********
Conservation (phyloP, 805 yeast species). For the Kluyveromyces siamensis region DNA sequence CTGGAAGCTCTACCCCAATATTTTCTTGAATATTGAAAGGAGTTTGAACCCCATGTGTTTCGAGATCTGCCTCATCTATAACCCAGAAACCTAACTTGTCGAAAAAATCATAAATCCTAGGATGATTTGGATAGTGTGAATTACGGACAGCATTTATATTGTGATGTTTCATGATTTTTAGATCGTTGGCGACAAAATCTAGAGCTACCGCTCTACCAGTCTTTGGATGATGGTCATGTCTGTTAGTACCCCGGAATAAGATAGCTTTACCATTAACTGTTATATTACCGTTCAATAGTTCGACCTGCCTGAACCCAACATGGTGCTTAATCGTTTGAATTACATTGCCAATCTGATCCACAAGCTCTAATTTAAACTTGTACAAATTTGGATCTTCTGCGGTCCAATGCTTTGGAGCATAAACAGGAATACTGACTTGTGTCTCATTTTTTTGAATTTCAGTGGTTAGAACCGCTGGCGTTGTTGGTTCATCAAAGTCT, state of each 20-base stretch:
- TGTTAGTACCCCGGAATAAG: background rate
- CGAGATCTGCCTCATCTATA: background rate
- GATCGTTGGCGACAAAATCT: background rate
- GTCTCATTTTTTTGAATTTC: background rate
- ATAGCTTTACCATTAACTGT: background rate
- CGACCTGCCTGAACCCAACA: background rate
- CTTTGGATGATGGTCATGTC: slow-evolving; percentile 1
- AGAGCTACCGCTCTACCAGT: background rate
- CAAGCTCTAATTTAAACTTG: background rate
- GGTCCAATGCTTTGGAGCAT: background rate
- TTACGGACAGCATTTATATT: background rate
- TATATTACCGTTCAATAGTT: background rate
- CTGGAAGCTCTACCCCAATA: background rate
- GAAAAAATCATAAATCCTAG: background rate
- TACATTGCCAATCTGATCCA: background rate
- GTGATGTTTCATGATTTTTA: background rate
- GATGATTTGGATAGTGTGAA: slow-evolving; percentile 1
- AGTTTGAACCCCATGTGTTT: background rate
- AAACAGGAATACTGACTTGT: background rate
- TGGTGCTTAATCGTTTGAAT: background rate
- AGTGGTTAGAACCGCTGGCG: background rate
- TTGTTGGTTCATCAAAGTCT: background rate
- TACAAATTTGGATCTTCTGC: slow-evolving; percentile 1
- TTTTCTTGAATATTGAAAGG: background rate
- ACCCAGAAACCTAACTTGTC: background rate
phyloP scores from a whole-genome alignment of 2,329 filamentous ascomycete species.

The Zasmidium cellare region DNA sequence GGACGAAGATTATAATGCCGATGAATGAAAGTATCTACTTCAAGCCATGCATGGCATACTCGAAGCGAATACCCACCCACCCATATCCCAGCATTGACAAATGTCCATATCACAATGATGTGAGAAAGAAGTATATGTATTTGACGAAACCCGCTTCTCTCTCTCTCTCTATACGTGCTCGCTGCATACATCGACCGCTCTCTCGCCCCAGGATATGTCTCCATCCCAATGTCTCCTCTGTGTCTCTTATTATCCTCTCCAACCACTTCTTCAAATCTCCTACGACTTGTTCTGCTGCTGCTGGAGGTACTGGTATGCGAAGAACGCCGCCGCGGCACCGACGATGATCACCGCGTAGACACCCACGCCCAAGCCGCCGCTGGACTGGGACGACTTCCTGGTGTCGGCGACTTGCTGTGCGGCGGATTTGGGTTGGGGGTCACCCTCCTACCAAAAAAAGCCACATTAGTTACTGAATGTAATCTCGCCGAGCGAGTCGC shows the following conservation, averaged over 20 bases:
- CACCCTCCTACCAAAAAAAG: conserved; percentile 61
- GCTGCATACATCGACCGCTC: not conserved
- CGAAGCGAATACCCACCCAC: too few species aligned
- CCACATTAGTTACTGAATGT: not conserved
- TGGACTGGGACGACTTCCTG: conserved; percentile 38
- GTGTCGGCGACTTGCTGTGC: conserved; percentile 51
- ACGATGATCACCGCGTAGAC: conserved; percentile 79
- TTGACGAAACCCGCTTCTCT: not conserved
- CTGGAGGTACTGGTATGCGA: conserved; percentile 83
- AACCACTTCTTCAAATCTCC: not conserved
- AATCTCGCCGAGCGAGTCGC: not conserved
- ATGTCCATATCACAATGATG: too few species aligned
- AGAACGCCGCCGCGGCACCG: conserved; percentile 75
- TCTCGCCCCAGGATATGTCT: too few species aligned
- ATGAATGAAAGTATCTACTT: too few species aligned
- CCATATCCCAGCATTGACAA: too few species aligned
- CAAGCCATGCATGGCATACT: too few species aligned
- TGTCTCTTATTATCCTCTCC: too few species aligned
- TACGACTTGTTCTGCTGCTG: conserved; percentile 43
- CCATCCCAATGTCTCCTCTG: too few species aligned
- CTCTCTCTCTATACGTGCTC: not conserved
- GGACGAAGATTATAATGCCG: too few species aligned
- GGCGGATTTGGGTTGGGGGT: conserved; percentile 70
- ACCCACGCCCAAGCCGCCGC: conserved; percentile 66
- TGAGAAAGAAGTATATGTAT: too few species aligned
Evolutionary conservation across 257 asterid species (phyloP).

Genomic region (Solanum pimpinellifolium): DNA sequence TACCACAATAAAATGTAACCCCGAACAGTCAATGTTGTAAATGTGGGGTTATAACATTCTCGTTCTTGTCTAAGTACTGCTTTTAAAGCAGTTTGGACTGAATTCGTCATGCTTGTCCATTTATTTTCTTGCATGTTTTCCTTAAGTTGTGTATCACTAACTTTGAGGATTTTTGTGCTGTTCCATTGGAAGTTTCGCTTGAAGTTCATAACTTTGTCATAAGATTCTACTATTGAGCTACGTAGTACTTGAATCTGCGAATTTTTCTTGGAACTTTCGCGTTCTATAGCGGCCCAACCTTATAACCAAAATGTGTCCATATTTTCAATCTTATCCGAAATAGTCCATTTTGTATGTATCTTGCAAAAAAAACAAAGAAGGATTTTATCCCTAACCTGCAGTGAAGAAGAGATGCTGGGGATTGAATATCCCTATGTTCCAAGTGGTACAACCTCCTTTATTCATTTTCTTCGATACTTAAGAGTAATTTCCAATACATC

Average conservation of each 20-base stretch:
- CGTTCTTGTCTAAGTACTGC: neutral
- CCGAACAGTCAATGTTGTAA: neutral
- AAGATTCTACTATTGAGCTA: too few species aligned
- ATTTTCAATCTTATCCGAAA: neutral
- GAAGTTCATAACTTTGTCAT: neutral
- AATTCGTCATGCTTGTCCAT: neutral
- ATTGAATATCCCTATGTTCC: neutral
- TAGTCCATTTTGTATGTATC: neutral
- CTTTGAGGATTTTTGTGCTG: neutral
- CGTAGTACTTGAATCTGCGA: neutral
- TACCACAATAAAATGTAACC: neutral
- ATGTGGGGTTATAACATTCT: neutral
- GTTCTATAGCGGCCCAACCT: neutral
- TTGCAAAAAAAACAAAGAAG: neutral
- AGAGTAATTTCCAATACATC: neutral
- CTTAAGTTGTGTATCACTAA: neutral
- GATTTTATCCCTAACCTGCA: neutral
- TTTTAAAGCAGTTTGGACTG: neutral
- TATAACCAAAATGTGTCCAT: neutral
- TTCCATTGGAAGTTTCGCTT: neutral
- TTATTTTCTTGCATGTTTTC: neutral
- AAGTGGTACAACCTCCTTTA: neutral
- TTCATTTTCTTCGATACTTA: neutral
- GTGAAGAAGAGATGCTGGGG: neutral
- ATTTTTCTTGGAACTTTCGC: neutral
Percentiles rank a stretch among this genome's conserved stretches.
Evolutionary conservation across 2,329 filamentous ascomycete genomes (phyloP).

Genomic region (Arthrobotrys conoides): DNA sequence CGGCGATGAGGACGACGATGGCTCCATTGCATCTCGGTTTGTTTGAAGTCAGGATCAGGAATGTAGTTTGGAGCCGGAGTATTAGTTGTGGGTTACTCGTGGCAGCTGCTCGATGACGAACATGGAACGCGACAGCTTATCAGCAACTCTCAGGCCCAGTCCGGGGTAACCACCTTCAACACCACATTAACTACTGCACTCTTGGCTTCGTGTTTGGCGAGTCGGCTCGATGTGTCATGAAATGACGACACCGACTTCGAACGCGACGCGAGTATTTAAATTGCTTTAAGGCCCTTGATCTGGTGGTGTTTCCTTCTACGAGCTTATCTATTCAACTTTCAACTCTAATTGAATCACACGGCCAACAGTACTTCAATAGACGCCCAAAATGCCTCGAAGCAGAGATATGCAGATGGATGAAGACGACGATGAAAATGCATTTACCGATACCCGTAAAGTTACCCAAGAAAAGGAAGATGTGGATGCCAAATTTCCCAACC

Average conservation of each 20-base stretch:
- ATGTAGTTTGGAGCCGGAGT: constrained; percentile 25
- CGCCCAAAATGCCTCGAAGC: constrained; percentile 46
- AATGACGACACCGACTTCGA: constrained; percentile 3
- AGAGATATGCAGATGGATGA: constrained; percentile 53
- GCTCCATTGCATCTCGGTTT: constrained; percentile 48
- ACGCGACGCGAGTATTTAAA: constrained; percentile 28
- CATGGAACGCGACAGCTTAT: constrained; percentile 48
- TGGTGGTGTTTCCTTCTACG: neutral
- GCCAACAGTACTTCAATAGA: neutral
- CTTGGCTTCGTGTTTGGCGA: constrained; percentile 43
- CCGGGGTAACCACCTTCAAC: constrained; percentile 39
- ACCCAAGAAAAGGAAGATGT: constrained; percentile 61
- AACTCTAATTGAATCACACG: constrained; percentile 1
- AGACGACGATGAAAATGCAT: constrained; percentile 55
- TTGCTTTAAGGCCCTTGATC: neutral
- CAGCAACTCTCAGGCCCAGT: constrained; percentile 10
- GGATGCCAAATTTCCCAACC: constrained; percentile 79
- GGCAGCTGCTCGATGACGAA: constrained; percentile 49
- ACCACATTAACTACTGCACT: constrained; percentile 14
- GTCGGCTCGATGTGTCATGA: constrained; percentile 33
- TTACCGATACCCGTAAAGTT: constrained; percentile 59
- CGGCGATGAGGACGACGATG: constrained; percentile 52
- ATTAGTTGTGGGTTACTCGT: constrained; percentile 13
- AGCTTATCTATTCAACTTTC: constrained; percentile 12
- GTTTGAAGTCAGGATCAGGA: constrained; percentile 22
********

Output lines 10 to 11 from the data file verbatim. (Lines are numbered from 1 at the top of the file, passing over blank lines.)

- CAAGCTCTAATTTAAACTTG: background rate
- GGTCCAATGCTTTGGAGCAT: background rate